Harsh words today from Tom Kelly in his Irish News column when he accuses the Chief Constable of living in Narnia if he thinks the rest of us believe that loyalist paramilitaries are not behind the orchestration of violence in recent weeks.
This morning Newshound links to this feature in the Belfast Telegraph:
A mother of four has told how her children watched in horror as a fire engulfed their home.
The UDA has been blamed for the malicious fire started at the house in Shankill Terrace. The Fire Service sent seven appliances and 33 firefighters at 7.15pm last night as flames threatened to spread to nearby roofs.
Residents on either side were evacuated from their homes and eye-witnesses described a hole in the roof where flames were bursting through. It comes just three days after UDA killer William ‘Mo’ Courtney (50) was convicted of headbutting Ms Coulter during a confrontation over drugs.
Tracey Coulter told the BelTel…
She called on First Minister Peter Robinson to immediately end funding for community centres that employed members of the paramilitary group.
Courtney assaulted Ms Coulter after she travelled to the Lower Shankill Community Association offices to speak to one of his associates about the death of a relative.
Her cousin Neil Orr had died from suspected drug abuse a week before the incident.
She said: “The government have to take action. They cannot continue to let law-abiding citizens be tortured by these thugs. The situation on the ground and the level of intimidation of ordinary people like me is getting worse.”
This, like failure to root the child sex abuse problem through state agencies is one of the hideous and difficult to reach legacies, not simply of the Troubles but of a peace process that has thrived in part from ‘buying people in’.
It’s almost completely hidden because unlike the Loyalist street protests these guys go largely about their business inside single identity communities where local people’s access is conditioned by insanely jealous paramilitary leaders.
It’s the Catch 22 of NI’s peculiar model of engagement politics. If you are inside the camp you are almost completely protected. Woe betide people like Ms Coulter who get in their way.
But as Margaret Ritchie discovered closing down funding for projects perceived to be close to or benefiting paramilitaries is more complicated than just waving a ministerial pen. It requires cross cutting strong political will.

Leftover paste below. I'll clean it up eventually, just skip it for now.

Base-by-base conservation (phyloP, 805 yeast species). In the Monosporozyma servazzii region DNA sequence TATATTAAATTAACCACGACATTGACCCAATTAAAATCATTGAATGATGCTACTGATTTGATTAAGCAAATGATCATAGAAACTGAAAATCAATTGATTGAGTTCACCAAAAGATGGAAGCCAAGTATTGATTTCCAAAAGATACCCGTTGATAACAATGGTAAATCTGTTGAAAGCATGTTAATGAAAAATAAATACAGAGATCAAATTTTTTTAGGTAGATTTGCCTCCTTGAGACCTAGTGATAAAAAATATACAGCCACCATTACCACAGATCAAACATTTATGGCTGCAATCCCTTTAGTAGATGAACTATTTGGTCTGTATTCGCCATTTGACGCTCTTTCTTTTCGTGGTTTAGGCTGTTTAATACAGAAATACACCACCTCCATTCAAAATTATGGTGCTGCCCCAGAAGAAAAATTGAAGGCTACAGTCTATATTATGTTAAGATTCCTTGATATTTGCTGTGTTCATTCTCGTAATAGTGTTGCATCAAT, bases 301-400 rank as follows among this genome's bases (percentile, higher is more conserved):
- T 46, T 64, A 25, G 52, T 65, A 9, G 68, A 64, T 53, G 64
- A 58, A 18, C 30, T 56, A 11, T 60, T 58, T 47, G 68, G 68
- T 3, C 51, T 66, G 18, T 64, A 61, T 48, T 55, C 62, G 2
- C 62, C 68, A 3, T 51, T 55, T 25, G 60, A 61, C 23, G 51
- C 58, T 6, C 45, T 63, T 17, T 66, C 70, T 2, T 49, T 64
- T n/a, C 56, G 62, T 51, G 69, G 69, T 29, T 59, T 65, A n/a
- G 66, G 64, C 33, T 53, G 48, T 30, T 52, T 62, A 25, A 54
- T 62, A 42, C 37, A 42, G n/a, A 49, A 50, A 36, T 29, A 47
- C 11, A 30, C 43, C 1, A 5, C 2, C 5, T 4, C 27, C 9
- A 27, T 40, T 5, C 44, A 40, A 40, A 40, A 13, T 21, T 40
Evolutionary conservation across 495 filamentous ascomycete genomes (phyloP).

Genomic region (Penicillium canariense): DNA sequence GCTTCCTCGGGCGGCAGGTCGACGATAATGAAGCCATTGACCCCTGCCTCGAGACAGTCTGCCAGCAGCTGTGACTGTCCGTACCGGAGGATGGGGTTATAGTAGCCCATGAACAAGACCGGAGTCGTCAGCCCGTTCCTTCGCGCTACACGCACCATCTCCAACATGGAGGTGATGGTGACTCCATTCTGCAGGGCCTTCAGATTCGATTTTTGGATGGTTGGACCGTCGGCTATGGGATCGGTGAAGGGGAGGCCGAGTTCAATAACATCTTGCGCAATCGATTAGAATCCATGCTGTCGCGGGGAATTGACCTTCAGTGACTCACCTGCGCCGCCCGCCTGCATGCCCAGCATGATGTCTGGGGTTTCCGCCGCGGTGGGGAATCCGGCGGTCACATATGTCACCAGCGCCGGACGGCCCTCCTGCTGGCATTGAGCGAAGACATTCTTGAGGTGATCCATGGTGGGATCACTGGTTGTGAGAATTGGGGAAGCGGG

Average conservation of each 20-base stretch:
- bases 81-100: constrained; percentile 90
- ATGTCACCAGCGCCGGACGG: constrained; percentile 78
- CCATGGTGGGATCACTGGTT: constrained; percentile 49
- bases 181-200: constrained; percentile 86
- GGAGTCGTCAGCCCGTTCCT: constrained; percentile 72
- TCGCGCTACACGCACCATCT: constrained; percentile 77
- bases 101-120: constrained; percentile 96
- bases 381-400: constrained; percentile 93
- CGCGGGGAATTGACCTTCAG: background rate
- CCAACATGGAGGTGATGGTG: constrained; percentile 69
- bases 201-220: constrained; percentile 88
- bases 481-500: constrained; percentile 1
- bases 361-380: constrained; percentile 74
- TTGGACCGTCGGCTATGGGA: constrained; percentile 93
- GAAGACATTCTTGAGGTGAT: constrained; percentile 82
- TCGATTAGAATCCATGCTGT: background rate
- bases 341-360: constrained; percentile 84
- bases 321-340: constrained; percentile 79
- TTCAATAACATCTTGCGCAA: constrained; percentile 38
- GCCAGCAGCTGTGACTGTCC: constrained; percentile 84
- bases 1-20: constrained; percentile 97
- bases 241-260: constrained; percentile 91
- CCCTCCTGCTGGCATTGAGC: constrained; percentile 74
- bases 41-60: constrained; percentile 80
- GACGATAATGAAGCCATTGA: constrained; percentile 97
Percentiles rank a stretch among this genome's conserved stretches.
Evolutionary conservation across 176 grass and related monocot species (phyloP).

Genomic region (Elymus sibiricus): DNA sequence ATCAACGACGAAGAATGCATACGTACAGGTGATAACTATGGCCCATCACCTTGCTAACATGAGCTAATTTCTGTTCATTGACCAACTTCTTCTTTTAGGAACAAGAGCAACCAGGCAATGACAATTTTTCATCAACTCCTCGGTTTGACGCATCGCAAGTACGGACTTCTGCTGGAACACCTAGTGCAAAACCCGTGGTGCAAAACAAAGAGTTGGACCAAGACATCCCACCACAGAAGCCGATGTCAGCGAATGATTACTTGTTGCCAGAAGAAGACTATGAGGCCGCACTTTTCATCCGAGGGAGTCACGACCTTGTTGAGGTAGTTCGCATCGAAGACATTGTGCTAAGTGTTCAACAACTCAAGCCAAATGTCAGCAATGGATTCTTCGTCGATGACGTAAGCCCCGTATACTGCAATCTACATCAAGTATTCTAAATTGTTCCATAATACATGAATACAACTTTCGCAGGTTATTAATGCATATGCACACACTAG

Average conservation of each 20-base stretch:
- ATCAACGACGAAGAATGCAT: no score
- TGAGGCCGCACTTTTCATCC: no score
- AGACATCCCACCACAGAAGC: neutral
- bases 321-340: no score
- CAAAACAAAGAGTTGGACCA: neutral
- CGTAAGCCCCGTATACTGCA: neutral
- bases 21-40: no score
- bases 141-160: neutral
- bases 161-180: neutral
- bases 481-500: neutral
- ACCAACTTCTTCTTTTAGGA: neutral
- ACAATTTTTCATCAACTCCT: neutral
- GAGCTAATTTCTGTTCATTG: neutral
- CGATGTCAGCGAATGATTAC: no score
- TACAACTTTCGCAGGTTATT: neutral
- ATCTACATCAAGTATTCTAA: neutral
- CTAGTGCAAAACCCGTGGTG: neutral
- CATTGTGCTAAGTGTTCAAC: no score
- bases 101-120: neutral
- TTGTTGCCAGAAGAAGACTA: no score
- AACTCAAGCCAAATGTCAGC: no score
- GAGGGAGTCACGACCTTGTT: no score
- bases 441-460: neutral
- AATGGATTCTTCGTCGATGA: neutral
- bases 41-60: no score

As Tom Kelly notes today, there are political causes to the local bolstering of paramilitaries…
With elections imminent, the PUP – the UVF’s apologists-in-chief – are intent on creaming off the loyalist discontent for electoral gain.
The rise of dissident republican activity is like a super Christmas present come early for Billy hutchinson and his mates. The PUP needs a resurgent republican threat to shore up their self-proclaimed loyalist protector role.
So what can Peter Robinson do? The straight answer is to start backing citizens over vested local interests (like the UVF/UDA). And back the PSNI in the field.
But as Kelly also points out, there’s is currently little reciprocation on the other side, with special pleading being made for ‘senior Republicans’ who find themselves on the wrong side of the law:
Sinn Fein spokespeople are rightly quick to condemn dissident actions but are slow to support the justice meted out to them by the police and courts system. This is not a sustainable position.
Sinn Fein need to have the same political fortitude and judicial resolve against former comrades as was displayed by the Cosgrave and De Valera administrations in dealing with the recalcitrant elements of militant republicans post-Treaty.
Methinks it’s time for some tough love all round.
Mick is founding editor of Slugger. He has written papers on the impacts of the Internet on politics and the wider media and is a regular guest and speaking events across Ireland, the UK and Europe. Twitter: @MickFealty